With the toll from the floods ravaging the country having risen from five to nearly 20 deaths in recent days, there is a cause for alarm.
This is more so because the Meteorological Department has warned in its forecast that the worst is yet to come.
The rains are expected to intensify, peaking next month, and there will definitely be more death and destruction.
More than 20,000 households have been displaced and the damage to roads, homes and other facilities in the most affected areas will require huge resources to repair.
18 DEATHS CONFIRMED
The Kenya Red Cross Society has confirmed 18 deaths — four each in Elgeyo-Marakwet, Kitui, Meru and Turkana counties and two in Wajir.
It commendable, however, that the weatherman has continued to warn about the downpours with sections of some key highways washed away, cutting off food and other supplies to some regions, especially in the north of the country.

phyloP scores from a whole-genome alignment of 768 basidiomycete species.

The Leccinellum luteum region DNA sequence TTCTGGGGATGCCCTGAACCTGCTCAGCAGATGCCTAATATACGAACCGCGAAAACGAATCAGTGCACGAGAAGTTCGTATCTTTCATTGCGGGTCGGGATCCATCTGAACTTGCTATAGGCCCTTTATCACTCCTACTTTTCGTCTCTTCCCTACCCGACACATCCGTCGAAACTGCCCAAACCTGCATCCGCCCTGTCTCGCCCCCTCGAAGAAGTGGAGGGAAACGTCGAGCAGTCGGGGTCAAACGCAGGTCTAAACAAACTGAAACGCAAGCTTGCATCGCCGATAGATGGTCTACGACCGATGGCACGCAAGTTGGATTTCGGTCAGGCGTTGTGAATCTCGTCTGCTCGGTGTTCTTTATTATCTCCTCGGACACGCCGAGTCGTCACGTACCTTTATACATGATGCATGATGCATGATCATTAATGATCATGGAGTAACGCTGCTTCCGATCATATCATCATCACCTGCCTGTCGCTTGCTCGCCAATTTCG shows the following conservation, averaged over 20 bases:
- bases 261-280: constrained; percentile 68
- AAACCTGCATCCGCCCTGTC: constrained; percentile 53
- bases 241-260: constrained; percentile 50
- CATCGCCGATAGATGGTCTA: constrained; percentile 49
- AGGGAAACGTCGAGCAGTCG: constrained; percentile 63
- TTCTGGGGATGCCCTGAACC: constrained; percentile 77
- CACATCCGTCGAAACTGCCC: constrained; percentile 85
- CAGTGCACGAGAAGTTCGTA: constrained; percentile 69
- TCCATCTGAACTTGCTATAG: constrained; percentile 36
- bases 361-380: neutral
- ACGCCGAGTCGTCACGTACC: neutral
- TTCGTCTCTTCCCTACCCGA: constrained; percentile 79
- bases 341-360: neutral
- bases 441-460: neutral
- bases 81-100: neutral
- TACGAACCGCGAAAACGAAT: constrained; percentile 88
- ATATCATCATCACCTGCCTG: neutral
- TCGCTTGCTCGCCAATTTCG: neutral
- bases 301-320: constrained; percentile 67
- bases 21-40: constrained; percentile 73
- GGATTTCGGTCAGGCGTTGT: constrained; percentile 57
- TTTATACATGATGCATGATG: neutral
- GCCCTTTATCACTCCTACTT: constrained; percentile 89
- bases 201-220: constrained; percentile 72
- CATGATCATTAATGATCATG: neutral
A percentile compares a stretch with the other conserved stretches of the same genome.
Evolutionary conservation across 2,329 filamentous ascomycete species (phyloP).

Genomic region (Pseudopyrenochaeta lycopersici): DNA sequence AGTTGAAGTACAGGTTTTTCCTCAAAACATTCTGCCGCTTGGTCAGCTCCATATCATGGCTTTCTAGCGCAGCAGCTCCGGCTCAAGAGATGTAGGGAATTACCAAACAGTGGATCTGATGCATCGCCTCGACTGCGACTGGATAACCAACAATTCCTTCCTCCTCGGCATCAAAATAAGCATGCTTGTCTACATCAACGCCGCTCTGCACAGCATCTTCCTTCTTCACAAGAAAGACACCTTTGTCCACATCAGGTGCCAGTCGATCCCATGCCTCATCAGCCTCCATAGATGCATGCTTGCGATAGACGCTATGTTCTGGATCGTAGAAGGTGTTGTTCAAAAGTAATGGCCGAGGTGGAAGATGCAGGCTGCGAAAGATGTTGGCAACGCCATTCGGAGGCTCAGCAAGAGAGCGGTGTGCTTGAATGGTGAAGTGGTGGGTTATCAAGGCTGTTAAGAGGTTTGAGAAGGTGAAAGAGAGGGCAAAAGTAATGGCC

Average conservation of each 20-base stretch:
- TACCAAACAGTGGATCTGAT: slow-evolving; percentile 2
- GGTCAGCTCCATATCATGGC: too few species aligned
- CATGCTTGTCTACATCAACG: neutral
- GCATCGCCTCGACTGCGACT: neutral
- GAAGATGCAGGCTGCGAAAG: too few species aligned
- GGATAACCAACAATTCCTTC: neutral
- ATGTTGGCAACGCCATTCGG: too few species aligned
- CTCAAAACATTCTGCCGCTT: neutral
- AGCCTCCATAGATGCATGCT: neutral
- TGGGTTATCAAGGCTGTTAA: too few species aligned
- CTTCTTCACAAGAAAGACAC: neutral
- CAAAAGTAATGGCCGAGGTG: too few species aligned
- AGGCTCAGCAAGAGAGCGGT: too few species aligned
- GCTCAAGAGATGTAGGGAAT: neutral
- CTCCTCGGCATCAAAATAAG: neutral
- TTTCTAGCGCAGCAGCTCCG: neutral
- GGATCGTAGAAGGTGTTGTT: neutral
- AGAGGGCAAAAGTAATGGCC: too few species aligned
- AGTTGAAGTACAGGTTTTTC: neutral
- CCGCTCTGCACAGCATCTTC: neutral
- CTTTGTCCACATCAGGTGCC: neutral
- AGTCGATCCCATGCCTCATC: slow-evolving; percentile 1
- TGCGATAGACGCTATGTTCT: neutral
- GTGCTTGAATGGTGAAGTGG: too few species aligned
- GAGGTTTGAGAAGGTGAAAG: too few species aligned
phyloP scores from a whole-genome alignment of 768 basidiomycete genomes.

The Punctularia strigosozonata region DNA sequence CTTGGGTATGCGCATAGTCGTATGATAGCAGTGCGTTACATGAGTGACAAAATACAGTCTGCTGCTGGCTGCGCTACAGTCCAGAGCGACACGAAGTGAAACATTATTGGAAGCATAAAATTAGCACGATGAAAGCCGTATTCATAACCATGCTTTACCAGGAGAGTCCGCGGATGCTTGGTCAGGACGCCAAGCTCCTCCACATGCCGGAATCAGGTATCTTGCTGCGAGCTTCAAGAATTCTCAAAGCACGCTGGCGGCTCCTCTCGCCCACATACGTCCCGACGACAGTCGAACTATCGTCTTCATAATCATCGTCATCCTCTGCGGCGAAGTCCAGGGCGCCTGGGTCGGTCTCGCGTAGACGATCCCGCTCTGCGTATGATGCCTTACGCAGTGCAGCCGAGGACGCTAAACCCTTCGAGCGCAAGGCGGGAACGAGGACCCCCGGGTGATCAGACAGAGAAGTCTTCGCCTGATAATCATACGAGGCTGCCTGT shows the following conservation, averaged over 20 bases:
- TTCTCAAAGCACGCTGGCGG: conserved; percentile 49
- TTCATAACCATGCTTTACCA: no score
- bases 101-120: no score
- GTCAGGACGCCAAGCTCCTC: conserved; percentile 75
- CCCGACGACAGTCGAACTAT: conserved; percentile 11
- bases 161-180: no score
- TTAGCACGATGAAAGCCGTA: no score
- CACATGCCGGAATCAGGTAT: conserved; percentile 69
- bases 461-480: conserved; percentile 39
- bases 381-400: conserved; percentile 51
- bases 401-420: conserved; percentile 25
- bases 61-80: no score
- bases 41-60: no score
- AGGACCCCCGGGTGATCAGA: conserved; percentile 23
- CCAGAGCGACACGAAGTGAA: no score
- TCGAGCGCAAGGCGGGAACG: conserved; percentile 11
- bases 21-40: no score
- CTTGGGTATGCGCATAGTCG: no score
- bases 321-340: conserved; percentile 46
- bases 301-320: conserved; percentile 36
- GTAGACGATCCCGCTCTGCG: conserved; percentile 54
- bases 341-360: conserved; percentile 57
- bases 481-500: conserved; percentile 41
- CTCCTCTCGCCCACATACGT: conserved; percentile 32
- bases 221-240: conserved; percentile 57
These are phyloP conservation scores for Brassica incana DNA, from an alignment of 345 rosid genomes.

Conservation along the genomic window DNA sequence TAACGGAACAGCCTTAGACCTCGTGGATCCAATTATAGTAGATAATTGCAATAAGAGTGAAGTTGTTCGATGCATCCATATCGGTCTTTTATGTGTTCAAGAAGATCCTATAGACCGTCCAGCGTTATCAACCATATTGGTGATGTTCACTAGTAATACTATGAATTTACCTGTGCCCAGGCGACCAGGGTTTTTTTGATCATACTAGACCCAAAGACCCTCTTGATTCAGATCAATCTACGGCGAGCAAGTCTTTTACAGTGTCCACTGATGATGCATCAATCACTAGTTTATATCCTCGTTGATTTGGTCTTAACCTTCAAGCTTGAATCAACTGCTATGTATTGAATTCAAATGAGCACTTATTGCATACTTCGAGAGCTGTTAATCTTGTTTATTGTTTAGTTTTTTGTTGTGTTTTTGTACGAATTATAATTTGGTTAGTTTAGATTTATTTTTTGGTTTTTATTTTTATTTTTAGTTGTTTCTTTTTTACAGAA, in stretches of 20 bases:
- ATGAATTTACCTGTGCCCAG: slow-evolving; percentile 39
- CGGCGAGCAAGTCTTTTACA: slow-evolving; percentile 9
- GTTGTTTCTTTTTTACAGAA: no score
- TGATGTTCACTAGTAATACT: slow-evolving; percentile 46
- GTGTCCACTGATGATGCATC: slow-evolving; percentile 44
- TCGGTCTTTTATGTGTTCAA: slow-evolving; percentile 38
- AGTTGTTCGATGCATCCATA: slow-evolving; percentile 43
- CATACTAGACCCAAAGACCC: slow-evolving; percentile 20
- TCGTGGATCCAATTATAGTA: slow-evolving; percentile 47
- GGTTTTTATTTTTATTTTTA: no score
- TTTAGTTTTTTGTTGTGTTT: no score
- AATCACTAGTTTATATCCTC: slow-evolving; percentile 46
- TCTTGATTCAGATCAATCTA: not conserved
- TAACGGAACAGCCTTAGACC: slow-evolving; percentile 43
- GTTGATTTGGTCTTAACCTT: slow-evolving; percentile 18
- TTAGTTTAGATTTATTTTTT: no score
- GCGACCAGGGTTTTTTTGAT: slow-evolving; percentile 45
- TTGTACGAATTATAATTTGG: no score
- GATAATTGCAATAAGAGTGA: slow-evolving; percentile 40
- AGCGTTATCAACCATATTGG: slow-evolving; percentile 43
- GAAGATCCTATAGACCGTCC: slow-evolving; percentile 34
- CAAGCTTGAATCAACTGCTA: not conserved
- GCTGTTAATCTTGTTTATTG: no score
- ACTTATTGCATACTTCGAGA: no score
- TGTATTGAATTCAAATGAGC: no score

Devolution Cabinet Secretary Eugene Wamalwa has given an assurance about the measures the government is taking to mitigate the consequences.
The irony is that, whereas the opening of the skies should have been a blessing, as some areas had been gripped by long periods of drought, it has, instead, brought about doom and gloom.
The apparent helplessness speaks volumes about the country’s poor disaster preparedness.
And it’s even worse as the Met had provided accurate forecasts long before the short rainy season set in.
The biggest paradox is that there are enough policies and blueprints on how to break the grip of severe droughts, which then gives way to the flooding menace.
It is, for instance, not impossible to build dams countrywide to trap the water that just flows to waste, leaving behind death and destruction.